Overview: Val Kilmer lures six staggeringly brain-deficient people to an abandoned ghost sauna under the clever ruse of a dating website offering huge piles of free money to anyone who shows up for hot, no-strings-attached, 100% legal steamy hardbody sex (no homo), and instead locks them inside to die horribly a la Saw. Also, global warming is involved somehow.
Directed By: Philippe Martinez, 2009
The Case For: If you've been secretly harboring a grudge against Val Kilmer ever since the volleyball scene in Top Gun and want to see just how far he's fallen, look no further.
The Case Against:This movie is powered by the lethally high-petrol '80s power trifecta of Val Kilmer, Patrick Muldoon, and Armand "Only Guy From Judge Dredd Less Articulate Than Stallone" Assante. You might think this doesn't sound like a "case against", but that's because you haven't seen the performances they turned in yet.
Global warming. It's a deadlier and more obvious threat to all of humanity than an army of Godzillas stomping out of the Pacific Ocean, or possibly even a nefarious plot by the Obama administration to convert everyone in Florida to Islam and then steal their precious bodily fluids via Muslim transubstantiation. Whatever your political leanings on the issue (who cares), at least there's one thing that we should all be able to agree on:
we're all going to die in 2012 because the Mayans did too much math this movie is fucking terrible.
You may be wondering what this all has to do with some guy who works at a hotel luring a bunch of retards into the ultimate death-schvitz, and if you watched The Chaos Experiment you would still be wondering that, assuming you hadn't already opted to bash your own head in on the coffee table before the finale. If instead you started by reading a plot summary off of the DVD box, you would find that the premise of this movie is supposedly this: "Six people are locked in a sauna, and an eccentric professor has threatened to steam them to death unless the local newspaper publishes his global warming rant. Also, the sauna is a metaphor/experiment for how society will break down when global warming happens." This is, obviously, the worst premise you can possibly think of or even try to imagine. Bialystock and Bloom wouldn't touch that shit with a ten-foot producing pole.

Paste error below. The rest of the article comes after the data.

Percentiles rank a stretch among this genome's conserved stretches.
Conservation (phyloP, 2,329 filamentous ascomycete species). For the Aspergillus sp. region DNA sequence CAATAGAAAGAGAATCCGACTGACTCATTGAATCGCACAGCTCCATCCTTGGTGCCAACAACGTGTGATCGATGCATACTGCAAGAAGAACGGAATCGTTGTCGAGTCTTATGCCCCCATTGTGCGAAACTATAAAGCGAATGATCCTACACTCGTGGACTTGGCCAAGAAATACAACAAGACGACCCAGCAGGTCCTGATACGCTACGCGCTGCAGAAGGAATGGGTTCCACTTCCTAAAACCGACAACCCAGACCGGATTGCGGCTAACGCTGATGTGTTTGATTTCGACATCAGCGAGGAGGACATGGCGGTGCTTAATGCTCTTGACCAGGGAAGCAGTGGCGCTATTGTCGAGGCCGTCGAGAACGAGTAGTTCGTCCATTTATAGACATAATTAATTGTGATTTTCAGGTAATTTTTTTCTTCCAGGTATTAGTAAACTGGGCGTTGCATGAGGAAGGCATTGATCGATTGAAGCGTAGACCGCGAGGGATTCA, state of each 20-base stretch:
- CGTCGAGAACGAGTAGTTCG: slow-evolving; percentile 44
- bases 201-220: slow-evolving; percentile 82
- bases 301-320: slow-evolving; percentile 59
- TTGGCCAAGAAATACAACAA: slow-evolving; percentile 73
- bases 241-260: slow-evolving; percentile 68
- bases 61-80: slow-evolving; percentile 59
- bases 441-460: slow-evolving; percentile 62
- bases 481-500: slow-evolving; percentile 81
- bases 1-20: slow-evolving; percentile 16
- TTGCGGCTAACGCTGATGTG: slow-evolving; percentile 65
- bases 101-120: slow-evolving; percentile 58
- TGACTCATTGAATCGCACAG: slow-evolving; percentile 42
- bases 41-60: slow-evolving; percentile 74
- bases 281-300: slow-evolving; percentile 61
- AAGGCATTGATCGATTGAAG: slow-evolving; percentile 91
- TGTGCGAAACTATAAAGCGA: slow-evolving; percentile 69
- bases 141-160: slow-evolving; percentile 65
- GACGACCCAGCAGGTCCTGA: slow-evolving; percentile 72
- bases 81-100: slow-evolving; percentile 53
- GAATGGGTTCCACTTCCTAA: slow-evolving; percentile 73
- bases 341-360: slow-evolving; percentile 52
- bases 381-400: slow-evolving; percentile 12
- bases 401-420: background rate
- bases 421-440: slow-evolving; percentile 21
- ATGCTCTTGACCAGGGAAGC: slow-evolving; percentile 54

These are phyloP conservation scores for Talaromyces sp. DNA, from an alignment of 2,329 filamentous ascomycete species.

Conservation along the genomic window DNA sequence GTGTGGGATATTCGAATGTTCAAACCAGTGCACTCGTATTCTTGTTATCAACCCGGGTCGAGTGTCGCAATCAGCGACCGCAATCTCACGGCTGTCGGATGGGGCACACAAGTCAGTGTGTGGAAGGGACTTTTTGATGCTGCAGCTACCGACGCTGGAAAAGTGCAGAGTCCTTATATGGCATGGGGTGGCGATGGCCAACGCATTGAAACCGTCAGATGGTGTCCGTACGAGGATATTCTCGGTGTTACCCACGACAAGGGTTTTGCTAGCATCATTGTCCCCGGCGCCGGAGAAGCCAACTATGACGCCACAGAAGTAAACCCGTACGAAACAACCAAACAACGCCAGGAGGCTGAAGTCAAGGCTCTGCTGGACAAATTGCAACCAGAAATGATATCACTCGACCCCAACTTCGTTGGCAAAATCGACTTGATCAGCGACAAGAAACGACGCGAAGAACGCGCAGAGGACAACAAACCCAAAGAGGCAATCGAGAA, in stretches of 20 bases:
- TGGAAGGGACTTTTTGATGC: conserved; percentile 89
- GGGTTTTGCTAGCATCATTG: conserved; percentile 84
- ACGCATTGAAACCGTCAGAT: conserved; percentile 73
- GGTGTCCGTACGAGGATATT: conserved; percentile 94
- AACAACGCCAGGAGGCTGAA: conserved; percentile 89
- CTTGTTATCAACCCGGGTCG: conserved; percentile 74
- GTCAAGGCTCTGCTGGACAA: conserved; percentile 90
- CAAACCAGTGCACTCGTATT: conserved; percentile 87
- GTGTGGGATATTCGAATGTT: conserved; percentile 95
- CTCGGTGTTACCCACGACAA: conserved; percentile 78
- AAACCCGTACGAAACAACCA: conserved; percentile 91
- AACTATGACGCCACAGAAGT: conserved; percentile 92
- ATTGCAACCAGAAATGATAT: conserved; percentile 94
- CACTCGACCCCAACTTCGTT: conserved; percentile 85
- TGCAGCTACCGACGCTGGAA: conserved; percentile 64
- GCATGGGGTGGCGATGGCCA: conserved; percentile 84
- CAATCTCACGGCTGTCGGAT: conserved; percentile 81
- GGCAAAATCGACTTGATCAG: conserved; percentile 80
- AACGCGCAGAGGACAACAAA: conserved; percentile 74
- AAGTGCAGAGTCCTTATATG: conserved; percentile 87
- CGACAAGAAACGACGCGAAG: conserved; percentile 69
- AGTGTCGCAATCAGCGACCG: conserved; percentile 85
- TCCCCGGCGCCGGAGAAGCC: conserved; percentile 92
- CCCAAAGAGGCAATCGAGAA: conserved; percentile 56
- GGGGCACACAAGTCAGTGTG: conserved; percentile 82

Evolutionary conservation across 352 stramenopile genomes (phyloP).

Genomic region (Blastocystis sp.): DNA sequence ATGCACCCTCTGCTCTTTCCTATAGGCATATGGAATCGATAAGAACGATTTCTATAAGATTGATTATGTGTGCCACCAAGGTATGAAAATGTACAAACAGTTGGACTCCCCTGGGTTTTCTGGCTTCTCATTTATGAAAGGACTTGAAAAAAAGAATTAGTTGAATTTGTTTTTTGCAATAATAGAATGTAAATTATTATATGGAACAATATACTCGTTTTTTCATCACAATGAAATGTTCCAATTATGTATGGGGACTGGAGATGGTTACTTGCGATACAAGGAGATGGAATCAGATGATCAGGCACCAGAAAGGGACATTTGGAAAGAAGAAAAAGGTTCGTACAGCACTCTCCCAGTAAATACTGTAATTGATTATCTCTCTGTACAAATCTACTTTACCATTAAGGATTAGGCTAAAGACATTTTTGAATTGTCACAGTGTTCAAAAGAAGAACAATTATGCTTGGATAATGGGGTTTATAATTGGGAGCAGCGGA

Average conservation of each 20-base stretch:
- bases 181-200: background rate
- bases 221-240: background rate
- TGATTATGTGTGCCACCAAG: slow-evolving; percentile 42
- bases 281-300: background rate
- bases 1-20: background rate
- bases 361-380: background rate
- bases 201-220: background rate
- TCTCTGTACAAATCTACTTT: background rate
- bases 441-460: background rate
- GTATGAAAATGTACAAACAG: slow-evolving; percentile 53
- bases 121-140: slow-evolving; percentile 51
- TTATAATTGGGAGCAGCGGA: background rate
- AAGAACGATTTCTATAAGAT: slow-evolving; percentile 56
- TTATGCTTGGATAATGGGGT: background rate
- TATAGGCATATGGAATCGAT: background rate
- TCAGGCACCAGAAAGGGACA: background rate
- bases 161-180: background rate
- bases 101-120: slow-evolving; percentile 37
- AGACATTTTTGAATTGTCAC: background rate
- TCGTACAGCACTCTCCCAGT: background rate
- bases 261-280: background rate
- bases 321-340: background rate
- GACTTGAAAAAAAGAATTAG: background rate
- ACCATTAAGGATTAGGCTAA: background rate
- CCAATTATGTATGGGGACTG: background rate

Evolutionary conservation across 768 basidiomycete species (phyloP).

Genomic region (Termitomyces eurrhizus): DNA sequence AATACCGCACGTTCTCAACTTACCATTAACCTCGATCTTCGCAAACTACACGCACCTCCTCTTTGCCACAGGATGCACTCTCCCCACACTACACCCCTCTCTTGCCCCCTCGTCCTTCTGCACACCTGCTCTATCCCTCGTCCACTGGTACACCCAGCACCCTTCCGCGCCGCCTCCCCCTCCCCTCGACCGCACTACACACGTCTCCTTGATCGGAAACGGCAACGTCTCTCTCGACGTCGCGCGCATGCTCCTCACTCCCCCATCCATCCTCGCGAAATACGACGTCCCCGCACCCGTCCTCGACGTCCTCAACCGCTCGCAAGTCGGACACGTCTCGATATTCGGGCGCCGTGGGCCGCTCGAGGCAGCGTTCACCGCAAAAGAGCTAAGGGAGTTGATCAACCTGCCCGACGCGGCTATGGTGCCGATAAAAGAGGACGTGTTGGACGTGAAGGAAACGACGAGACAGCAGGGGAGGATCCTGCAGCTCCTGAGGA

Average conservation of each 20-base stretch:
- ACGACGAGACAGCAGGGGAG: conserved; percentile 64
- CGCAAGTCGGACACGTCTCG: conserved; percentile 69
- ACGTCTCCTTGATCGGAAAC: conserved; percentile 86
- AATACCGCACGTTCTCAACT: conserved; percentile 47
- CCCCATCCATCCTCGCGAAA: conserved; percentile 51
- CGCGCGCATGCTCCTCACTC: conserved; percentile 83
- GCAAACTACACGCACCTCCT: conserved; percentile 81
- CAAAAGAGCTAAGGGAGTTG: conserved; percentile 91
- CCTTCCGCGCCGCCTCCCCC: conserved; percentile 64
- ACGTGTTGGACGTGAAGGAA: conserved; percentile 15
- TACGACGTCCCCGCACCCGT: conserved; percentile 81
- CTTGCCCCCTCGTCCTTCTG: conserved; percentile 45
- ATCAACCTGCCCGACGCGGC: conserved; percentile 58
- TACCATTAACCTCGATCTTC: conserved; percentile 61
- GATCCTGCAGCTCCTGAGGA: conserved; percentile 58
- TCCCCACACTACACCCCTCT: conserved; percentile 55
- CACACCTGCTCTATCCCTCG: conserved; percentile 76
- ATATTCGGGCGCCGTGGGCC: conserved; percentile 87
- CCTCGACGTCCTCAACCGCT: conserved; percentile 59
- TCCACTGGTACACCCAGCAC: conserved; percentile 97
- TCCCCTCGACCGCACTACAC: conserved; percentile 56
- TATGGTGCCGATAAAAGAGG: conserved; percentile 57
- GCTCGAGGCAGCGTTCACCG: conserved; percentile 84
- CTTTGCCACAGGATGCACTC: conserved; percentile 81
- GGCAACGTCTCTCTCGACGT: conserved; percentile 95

This movie has been compared to Cube by various degenerates of the IMDB-review-writing populous, and we have to admit there are some obvious parallels. Both movies take place in rooms, for example, although The Chaos Experiment mostly just has the murder victims all mashed together in the one room, so it's a slight downgrade. And both movies feature a low-functioning autistic person as a major part of the production, although we suspect in Chaos Experiment that particular character is somewhere behind the camera - maybe in the vicinity of the director's chair, say. Then again, maybe the autist in question is actually Val Killme, criminal mastermind and merry-go-round enthusiast:
Yet braced as we were - or foolishly hoped we were - against the cold, hard stupid, The Chaos Experiment somehow managed to soar past our wildest expectations by failing to even live up to that piece of shit premise on every possible level. We're going to lay all of the blame squarely on visionary director Philippe Martinez, who needless to say couldn't direct the Proteus into a whale pussy on rails, and writer Robert Malkani, whose illustrious credits also include the cinema classic Dot.Kill.
Martinez, who, again, couldn't direct a Hungry Man out of its cellophane, is 110% committed to making sure the whole "sauna deathtrap" experience really comes through to us, the viewers. He achieves this mainly by way of nauseating blurring and odd focus effects, whipping cameras around like palsied film studies freshmen in a windstorm, and of course, heavy use of nuclear-vomit orange color filters not normally seen outside of CIA experimental psychological warfare tapes.
In other words, you can easily find more attractive shots being made by homeless people banking their urine backsplash off the inside of dumpster lids on your average poorly-lit city backstreet. So if you pick up a JVC camcorder and some KFC chicken grease on the way home from work tonight, you might just be able to start calling yourself a "cinematographer" too - hell, throw in a little green jello for lighting, some Funyuns for foley, and a one-eyed dog barfing up bloody fecal matter & Arby's roast beef into a storm drain clogged with leaves, and you can be Werner Fucking Herzog!
Then there's the soundtrack. Based on our normal movie fare, we've deduced that the standard operating procedure for sound work is to buy a $5 plastic microphone, put it inside an oatmeal box, and then chuck the box into a pile of garbage behind the set with a family of angry raccoons living in it. This leads to the usual bad-movie catch-22 wherein you have to decide between straining to hear the whispered dialogue, or blowing out your speakers when the PA drops the boom mike on the floor. The Chaos Experiment makes the choice easy, since you'd have to be an incurable masochist to not just mute it permanently five minutes in and enjoy the silent parade of Eric Roberts rape-faces.
 Specifically, the kind of visions you get from inhaling dangerous industrial solvents.
The Remains of Bidet (James Ivory, 1993)
We might find we have more in common than we think if we just stop fighting long enough to combine our bodies into a singular organism.
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